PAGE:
Finally, please direct your attention to this page, where you can learn about an exciting upcoming set of classes, taught by Misha Glouberman (of Trampoline Hall, Room 101 Games, and Nuit Blanche 2007's "Terrible Noises for Beautiful People" fame), in which you can learn to "play" John Zorn's crazy-quilt game/composition Cobra - an opportunity to growl, howl, spit and buzz with a bunch of other people while pointing at your nose, taking your hat on and off and forming guerrilla squads. And, along the way, drop some inhibitions, meet new people and learn something about the art of improvisation. Plus, you get to become part of an underground society, as Zorn originally intended the rules of Cobra to be kept secret. If all that intrigues you (or scares you in a good way), go read that page, or just drop a line to improvise@mglouberman.com. You won't regret it - Misha is a gifted and amusing teacher, and I know that the people who took his last Cobra class (he also teaches other classes in vocal and physical improv) were thrilled with the results. Prices and scheduling are still up in the air (probably eight classes, once a week), but they'll start soon, so act fast.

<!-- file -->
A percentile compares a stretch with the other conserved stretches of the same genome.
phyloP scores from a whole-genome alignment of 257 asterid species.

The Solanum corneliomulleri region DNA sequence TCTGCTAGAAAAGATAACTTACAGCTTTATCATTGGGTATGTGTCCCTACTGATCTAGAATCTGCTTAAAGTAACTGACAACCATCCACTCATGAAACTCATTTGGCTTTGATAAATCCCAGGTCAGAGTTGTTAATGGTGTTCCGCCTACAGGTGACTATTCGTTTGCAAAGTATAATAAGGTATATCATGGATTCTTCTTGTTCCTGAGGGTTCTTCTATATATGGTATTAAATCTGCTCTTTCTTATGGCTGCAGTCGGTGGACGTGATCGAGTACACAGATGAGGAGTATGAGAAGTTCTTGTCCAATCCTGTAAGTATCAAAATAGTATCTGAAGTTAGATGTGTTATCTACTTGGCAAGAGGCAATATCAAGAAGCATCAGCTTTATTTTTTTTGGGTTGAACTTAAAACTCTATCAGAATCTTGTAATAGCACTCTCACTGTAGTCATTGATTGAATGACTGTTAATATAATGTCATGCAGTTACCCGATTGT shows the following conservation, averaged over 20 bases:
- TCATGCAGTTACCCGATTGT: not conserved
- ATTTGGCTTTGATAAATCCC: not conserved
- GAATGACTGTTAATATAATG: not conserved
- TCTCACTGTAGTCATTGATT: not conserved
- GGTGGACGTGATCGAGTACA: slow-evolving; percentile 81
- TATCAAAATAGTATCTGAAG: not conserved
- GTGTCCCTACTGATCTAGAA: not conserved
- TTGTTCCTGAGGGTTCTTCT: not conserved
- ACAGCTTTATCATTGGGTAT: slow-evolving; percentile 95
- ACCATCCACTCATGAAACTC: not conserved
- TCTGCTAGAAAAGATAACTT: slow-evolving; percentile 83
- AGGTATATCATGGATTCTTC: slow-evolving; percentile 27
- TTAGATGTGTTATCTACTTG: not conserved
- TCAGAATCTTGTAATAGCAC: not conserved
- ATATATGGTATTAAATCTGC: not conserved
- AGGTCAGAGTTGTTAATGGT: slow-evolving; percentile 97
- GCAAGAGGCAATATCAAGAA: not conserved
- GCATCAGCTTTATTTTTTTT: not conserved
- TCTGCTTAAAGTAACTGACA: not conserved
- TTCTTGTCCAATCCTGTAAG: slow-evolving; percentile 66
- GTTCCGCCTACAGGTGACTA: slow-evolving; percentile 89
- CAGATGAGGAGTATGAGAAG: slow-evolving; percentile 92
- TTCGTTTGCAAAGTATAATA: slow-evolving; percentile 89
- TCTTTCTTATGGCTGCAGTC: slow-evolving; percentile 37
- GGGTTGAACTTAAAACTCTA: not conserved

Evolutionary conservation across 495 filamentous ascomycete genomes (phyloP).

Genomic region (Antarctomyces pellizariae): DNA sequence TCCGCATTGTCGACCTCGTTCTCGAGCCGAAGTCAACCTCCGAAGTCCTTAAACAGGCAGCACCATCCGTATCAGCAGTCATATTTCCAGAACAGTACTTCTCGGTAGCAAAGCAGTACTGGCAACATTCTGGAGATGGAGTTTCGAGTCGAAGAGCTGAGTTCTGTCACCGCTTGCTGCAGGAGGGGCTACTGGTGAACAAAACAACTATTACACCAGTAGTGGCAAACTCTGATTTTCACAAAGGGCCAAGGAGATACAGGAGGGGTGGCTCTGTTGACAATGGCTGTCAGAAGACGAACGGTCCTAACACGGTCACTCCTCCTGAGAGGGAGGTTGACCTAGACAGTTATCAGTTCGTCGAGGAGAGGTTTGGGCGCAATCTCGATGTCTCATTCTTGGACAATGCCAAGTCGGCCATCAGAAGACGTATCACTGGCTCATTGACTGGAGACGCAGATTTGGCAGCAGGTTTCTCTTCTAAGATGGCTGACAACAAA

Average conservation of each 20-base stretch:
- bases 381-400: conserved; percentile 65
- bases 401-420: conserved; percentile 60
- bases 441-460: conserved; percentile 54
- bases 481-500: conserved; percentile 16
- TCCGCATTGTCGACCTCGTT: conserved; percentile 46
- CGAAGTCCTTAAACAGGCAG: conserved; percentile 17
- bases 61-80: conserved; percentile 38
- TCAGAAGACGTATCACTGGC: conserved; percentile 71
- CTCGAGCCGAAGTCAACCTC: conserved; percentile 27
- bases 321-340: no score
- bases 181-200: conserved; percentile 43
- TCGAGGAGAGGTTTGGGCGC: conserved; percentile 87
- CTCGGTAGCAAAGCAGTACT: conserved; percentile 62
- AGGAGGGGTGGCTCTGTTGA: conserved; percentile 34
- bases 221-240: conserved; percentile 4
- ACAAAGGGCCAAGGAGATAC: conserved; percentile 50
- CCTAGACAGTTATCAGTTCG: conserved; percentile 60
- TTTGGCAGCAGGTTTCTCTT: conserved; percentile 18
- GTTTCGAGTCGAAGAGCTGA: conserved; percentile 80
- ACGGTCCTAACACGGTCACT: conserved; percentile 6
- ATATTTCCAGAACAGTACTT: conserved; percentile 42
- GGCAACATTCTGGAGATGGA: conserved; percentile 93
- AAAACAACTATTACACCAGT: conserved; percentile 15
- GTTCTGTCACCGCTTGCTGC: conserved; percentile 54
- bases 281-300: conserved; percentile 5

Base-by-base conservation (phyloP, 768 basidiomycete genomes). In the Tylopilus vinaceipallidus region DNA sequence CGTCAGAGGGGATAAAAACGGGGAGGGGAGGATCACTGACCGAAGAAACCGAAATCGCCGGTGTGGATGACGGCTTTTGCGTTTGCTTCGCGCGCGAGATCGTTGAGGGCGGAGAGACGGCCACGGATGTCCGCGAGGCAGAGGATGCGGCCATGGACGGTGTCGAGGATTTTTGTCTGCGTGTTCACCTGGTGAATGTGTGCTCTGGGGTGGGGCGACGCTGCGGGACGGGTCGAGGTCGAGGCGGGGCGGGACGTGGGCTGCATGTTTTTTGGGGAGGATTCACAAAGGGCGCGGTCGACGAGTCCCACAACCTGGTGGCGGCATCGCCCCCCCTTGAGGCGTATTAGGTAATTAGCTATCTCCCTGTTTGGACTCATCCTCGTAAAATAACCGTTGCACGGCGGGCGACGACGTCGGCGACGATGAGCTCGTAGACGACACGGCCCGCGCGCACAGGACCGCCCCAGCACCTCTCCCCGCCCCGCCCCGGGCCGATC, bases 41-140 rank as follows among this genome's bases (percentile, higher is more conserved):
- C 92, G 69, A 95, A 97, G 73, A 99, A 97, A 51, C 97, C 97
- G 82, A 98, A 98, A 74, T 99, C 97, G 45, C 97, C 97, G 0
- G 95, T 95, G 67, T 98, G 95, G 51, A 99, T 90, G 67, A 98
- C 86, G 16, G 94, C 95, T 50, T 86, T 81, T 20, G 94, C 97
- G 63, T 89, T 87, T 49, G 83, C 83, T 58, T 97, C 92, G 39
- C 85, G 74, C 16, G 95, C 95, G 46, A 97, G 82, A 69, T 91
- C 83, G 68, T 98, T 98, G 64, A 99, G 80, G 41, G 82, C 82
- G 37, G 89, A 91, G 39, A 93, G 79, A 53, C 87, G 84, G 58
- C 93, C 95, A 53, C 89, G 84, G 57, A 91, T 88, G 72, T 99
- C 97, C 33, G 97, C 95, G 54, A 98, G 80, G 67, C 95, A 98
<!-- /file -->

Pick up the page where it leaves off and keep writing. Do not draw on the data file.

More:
Via Toronto | Posted by zoilus on Wednesday, July 02 at 5:02 PM | Linking Posts | Comments (0)

 

Zoilus by Carl Wilson